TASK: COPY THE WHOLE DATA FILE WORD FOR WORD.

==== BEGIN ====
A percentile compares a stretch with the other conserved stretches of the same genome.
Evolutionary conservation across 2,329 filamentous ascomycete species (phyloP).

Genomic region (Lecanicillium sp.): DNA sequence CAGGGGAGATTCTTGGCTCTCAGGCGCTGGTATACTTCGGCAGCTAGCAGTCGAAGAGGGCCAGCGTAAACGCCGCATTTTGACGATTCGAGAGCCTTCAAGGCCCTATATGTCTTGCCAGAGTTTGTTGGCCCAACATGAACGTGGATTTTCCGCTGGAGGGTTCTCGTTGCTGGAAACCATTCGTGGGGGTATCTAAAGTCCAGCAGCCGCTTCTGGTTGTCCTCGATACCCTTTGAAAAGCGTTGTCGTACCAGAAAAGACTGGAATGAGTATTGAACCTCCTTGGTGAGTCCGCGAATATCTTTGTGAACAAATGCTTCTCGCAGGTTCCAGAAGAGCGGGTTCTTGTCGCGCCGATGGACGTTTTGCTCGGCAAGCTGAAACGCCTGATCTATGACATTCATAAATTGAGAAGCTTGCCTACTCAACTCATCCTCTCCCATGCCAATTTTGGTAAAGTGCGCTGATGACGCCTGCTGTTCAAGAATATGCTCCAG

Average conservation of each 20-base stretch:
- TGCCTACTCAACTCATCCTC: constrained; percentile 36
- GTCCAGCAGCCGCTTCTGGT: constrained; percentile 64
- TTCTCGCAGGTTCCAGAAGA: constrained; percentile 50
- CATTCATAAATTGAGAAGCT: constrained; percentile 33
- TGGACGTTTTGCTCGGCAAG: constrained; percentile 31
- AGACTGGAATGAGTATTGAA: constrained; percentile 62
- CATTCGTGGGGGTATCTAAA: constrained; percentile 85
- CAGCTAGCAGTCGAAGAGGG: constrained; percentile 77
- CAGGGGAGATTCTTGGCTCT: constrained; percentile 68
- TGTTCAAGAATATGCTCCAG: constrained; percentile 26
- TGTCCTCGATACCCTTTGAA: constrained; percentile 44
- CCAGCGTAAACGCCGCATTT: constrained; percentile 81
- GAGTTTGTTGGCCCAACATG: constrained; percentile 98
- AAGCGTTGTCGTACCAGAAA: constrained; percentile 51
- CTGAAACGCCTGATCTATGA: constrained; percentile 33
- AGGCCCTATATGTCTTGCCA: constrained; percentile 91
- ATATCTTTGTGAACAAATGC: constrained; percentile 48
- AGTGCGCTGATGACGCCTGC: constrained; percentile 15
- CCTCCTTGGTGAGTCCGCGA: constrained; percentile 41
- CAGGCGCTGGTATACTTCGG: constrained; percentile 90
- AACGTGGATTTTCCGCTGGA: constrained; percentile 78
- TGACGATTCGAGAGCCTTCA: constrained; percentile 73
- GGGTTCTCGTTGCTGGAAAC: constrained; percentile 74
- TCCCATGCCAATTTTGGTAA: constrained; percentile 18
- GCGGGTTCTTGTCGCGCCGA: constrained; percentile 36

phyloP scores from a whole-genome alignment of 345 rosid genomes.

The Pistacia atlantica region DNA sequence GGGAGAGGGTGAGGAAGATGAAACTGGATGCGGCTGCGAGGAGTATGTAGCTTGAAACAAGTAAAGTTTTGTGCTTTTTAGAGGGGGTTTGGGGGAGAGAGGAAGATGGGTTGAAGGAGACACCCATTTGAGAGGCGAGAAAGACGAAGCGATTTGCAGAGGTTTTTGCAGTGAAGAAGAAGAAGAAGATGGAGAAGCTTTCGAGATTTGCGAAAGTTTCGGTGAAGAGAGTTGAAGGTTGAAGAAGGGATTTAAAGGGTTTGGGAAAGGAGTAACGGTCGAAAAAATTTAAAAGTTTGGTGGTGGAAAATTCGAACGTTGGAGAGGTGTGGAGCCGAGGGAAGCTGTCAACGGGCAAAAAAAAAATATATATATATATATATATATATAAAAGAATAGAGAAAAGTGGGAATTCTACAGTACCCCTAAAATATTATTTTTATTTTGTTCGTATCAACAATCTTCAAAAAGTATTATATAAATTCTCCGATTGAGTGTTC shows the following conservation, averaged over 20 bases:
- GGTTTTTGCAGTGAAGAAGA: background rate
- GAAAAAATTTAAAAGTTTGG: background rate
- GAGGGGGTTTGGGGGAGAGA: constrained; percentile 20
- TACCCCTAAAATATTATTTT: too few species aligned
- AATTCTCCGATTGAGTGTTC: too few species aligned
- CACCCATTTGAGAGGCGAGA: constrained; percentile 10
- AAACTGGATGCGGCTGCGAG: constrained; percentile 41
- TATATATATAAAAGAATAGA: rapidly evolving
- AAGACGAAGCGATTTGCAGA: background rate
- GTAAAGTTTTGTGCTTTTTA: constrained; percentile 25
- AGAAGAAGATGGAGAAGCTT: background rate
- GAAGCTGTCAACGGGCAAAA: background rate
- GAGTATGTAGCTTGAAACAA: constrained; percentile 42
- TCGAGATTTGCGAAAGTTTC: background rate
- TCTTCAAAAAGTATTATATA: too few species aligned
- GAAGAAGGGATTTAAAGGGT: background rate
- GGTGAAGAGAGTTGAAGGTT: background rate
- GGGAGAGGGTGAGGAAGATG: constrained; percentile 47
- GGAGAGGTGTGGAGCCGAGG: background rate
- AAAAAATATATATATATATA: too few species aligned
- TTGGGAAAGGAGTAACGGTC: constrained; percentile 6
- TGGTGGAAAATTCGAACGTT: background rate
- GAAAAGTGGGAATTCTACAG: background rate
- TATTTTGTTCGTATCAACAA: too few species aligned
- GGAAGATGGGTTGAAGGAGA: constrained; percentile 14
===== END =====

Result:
A percentile compares a stretch with the other conserved stretches of the same genome.
Evolutionary conservation across 2,329 filamentous ascomycete species (phyloP).

Genomic region (Lecanicillium sp.): DNA sequence CAGGGGAGATTCTTGGCTCTCAGGCGCTGGTATACTTCGGCAGCTAGCAGTCGAAGAGGGCCAGCGTAAACGCCGCATTTTGACGATTCGAGAGCCTTCAAGGCCCTATATGTCTTGCCAGAGTTTGTTGGCCCAACATGAACGTGGATTTTCCGCTGGAGGGTTCTCGTTGCTGGAAACCATTCGTGGGGGTATCTAAAGTCCAGCAGCCGCTTCTGGTTGTCCTCGATACCCTTTGAAAAGCGTTGTCGTACCAGAAAAGACTGGAATGAGTATTGAACCTCCTTGGTGAGTCCGCGAATATCTTTGTGAACAAATGCTTCTCGCAGGTTCCAGAAGAGCGGGTTCTTGTCGCGCCGATGGACGTTTTGCTCGGCAAGCTGAAACGCCTGATCTATGACATTCATAAATTGAGAAGCTTGCCTACTCAACTCATCCTCTCCCATGCCAATTTTGGTAAAGTGCGCTGATGACGCCTGCTGTTCAAGAATATGCTCCAG

Average conservation of each 20-base stretch:
- TGCCTACTCAACTCATCCTC: constrained; percentile 36
- GTCCAGCAGCCGCTTCTGGT: constrained; percentile 64
- TTCTCGCAGGTTCCAGAAGA: constrained; percentile 50
- CATTCATAAATTGAGAAGCT: constrained; percentile 33
- TGGACGTTTTGCTCGGCAAG: constrained; percentile 31
- AGACTGGAATGAGTATTGAA: constrained; percentile 62
- CATTCGTGGGGGTATCTAAA: constrained; percentile 85
- CAGCTAGCAGTCGAAGAGGG: constrained; percentile 77
- CAGGGGAGATTCTTGGCTCT: constrained; percentile 68
- TGTTCAAGAATATGCTCCAG: constrained; percentile 26
- TGTCCTCGATACCCTTTGAA: constrained; percentile 44
- CCAGCGTAAACGCCGCATTT: constrained; percentile 81
- GAGTTTGTTGGCCCAACATG: constrained; percentile 98
- AAGCGTTGTCGTACCAGAAA: constrained; percentile 51
- CTGAAACGCCTGATCTATGA: constrained; percentile 33
- AGGCCCTATATGTCTTGCCA: constrained; percentile 91
- ATATCTTTGTGAACAAATGC: constrained; percentile 48
- AGTGCGCTGATGACGCCTGC: constrained; percentile 15
- CCTCCTTGGTGAGTCCGCGA: constrained; percentile 41
- CAGGCGCTGGTATACTTCGG: constrained; percentile 90
- AACGTGGATTTTCCGCTGGA: constrained; percentile 78
- TGACGATTCGAGAGCCTTCA: constrained; percentile 73
- GGGTTCTCGTTGCTGGAAAC: constrained; percentile 74
- TCCCATGCCAATTTTGGTAA: constrained; percentile 18
- GCGGGTTCTTGTCGCGCCGA: constrained; percentile 36

phyloP scores from a whole-genome alignment of 345 rosid genomes.

The Pistacia atlantica region DNA sequence GGGAGAGGGTGAGGAAGATGAAACTGGATGCGGCTGCGAGGAGTATGTAGCTTGAAACAAGTAAAGTTTTGTGCTTTTTAGAGGGGGTTTGGGGGAGAGAGGAAGATGGGTTGAAGGAGACACCCATTTGAGAGGCGAGAAAGACGAAGCGATTTGCAGAGGTTTTTGCAGTGAAGAAGAAGAAGAAGATGGAGAAGCTTTCGAGATTTGCGAAAGTTTCGGTGAAGAGAGTTGAAGGTTGAAGAAGGGATTTAAAGGGTTTGGGAAAGGAGTAACGGTCGAAAAAATTTAAAAGTTTGGTGGTGGAAAATTCGAACGTTGGAGAGGTGTGGAGCCGAGGGAAGCTGTCAACGGGCAAAAAAAAAATATATATATATATATATATATATAAAAGAATAGAGAAAAGTGGGAATTCTACAGTACCCCTAAAATATTATTTTTATTTTGTTCGTATCAACAATCTTCAAAAAGTATTATATAAATTCTCCGATTGAGTGTTC shows the following conservation, averaged over 20 bases:
- GGTTTTTGCAGTGAAGAAGA: background rate
- GAAAAAATTTAAAAGTTTGG: background rate
- GAGGGGGTTTGGGGGAGAGA: constrained; percentile 20
- TACCCCTAAAATATTATTTT: too few species aligned
- AATTCTCCGATTGAGTGTTC: too few species aligned
- CACCCATTTGAGAGGCGAGA: constrained; percentile 10
- AAACTGGATGCGGCTGCGAG: constrained; percentile 41
- TATATATATAAAAGAATAGA: rapidly evolving
- AAGACGAAGCGATTTGCAGA: background rate
- GTAAAGTTTTGTGCTTTTTA: constrained; percentile 25
- AGAAGAAGATGGAGAAGCTT: background rate
- GAAGCTGTCAACGGGCAAAA: background rate
- GAGTATGTAGCTTGAAACAA: constrained; percentile 42
- TCGAGATTTGCGAAAGTTTC: background rate
- TCTTCAAAAAGTATTATATA: too few species aligned
- GAAGAAGGGATTTAAAGGGT: background rate
- GGTGAAGAGAGTTGAAGGTT: background rate
- GGGAGAGGGTGAGGAAGATG: constrained; percentile 47
- GGAGAGGTGTGGAGCCGAGG: background rate
- AAAAAATATATATATATATA: too few species aligned
- TTGGGAAAGGAGTAACGGTC: constrained; percentile 6
- TGGTGGAAAATTCGAACGTT: background rate
- GAAAAGTGGGAATTCTACAG: background rate
- TATTTTGTTCGTATCAACAA: too few species aligned
- GGAAGATGGGTTGAAGGAGA: constrained; percentile 14